New “Sheriff” Coming to New York City Commission on Human Rights

In a blog post from March 2014, I discussed the pros and cons of filing a claim with the New York City Commission on Human Rights. That post focused on the election of remedies aspect of filing an employment discrimination claim and the potential risk of a Commission’s finding of no probable cause. This finding can often act as a bar to filing a discrimination lawsuit in New York State Court.

Aside from this apparent negative, there are others (which I have detailed below); but with the appointment of a new commissioner to lead the Commission, the tide may be turning.

Ms. Malalis, a former plaintiff’s employment attorney, has vowed to enforce the New York City Human Rights law and to invigorate the habitually underfinanced agency, which primarily serves residents who cannot afford to hire their own lawyers.

With that said, the current statistics speak volumes. New York City only finances 11 positions at the Commission, while the federal government provides funding for an additional 55 positions. This is highly concerning and may explain why most claims that get processed through the commission take well over the one-year timeframe.

Additionally, according to city statistics, the Commission received 4,975 inquiries from the public in 2014, but formally opened only 633 cases. Of the cases resolved that year, only 10 percent were found to have probable cause to move forward. This is a vastly underwhelming number and that is why I urge prospective clients to carefully measure whether they should pursue their claim via the Commission. It’s always best to discuss these matters with a qualified employment attorney before proceeding.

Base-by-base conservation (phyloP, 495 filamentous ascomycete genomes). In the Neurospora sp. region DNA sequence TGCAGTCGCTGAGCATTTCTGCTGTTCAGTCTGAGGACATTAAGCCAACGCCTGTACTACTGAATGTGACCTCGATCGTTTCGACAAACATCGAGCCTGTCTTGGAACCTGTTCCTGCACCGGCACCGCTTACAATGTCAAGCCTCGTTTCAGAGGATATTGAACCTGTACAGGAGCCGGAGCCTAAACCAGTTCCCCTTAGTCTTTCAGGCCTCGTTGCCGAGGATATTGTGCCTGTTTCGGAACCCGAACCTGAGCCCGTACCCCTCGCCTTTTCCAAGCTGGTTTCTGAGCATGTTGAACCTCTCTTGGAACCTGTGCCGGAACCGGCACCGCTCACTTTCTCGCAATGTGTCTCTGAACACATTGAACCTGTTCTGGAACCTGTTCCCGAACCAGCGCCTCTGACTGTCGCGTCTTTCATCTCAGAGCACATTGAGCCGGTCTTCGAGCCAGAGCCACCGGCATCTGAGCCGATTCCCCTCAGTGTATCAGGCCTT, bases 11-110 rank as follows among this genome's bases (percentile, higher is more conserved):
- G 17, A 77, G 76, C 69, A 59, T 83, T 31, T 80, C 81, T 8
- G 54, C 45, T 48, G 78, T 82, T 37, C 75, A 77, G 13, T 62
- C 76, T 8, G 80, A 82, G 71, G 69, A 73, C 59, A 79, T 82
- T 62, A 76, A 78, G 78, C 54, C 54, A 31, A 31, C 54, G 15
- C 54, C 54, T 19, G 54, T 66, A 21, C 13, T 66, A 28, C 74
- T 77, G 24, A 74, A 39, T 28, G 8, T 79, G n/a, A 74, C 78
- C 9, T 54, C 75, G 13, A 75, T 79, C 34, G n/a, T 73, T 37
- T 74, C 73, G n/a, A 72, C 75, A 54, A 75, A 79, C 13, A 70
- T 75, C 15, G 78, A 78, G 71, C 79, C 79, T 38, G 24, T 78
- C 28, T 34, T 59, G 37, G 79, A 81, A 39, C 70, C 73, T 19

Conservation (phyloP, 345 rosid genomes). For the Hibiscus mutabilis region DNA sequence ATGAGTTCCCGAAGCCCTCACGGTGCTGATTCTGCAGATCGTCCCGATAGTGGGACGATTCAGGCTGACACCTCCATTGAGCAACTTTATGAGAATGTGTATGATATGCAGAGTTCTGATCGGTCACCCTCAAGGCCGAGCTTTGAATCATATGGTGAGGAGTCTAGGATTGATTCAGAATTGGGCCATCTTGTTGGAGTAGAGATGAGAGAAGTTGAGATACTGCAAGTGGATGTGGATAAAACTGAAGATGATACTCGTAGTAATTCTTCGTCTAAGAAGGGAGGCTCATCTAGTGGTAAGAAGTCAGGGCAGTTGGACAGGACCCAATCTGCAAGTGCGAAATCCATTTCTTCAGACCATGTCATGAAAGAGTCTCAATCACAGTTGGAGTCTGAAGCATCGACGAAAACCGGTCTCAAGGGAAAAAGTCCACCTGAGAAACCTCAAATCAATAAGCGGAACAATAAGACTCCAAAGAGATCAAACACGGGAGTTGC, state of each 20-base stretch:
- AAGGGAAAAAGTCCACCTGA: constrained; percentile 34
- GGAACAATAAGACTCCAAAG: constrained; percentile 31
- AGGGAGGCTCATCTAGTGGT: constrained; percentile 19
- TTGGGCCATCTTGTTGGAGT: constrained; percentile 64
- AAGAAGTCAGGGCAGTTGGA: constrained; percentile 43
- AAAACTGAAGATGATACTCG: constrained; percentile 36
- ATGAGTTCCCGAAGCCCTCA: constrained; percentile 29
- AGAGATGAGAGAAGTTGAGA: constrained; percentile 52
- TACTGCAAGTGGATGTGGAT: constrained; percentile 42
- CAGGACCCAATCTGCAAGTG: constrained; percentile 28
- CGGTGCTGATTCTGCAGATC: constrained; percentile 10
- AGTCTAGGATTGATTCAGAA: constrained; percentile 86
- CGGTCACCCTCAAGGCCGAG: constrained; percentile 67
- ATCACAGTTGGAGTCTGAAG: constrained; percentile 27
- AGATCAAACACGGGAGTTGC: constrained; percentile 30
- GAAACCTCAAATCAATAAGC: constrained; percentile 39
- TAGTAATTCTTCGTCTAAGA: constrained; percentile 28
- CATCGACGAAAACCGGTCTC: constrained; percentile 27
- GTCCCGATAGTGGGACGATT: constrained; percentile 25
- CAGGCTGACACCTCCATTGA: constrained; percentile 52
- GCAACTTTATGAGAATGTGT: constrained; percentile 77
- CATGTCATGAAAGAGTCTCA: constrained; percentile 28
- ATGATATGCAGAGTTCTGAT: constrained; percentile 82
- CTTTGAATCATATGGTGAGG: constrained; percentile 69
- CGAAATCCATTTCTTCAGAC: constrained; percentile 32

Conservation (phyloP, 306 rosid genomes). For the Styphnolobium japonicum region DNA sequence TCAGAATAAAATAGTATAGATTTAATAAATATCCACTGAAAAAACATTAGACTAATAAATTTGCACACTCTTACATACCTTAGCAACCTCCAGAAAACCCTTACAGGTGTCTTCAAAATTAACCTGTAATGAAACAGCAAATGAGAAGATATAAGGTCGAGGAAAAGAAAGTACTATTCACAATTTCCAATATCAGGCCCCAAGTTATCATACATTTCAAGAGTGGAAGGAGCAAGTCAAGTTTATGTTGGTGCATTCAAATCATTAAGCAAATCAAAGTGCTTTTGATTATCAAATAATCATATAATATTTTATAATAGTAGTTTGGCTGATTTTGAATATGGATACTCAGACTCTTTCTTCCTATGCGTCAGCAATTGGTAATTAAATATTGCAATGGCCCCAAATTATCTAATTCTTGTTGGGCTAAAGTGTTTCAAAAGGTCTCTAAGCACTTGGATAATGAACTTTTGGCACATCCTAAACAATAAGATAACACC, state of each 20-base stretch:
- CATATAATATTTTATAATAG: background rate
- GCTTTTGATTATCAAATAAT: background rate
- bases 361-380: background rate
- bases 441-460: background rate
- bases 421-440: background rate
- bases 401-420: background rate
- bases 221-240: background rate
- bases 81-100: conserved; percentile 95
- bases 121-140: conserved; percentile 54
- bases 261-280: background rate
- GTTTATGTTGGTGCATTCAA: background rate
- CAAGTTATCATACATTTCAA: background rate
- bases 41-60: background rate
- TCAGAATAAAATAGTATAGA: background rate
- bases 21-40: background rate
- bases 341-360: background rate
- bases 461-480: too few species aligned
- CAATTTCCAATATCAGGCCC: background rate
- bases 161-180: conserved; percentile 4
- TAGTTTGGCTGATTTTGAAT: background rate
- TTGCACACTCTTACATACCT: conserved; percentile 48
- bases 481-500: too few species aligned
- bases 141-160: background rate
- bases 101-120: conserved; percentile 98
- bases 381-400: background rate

As always, if you believe you or your family member was and/or has been discriminated against in the workplace, please do not hesitate to contact the employment discrimination attorneys at Risman & Risman, P.C. at (212) 233-6400 or contact us online.


Wage Increases Coming for Tipped Workers in New York

In a very courageous push by New York State legislators and the Governor, New York has finally made a move to provide higher wages for the state’s lowest-paid workers. This new regulation will most benefits servers, which include, waiters, waitresses and others who work for tips, and will be soon be receiving a raise of their minimum wage to $7.50 an hour.

This increase will go in effect at the end of 2015. The regulation will result in the merger of three categories of tipped workers — whose minimum hourly wages range from $4.90 to $5.65 — into a single class to be paid at least $7.50 an hour.

The restaurant industry has quickly criticized the wage increase as too large and counterproductive. Major complaints have revolved around owners claiming that they will not be able to absorb the cost increase or pass all of it along to their customers in the form of price increases. They further claim that this increase will lead to layoffs. Personally, I would be comfortable with paying a little extra for my meal knowing that the workers serving me will not require living hand to mouth.

Additionally, the statewide minimum wage for non-tipped workers is scheduled to rise to $9.00 an hour, from $8.75, at the end of the year. Despite this being $2.25 more than the Federal minimum wage of $7.25 an hour, this increase pales in comparison to other metropolitan cities around the country that have elected to increase their minimum wage to levels that allow workers to live above the poverty line when working a full time schedule. We should look to follow suit.

The New York minimum wage and overtime attorneys of Risman & Risman, P.C. are ready to aggressively pursue your wage claim. There is no charge for the consultation. Please feel free to call us at (212) 233-6400 or contact us online.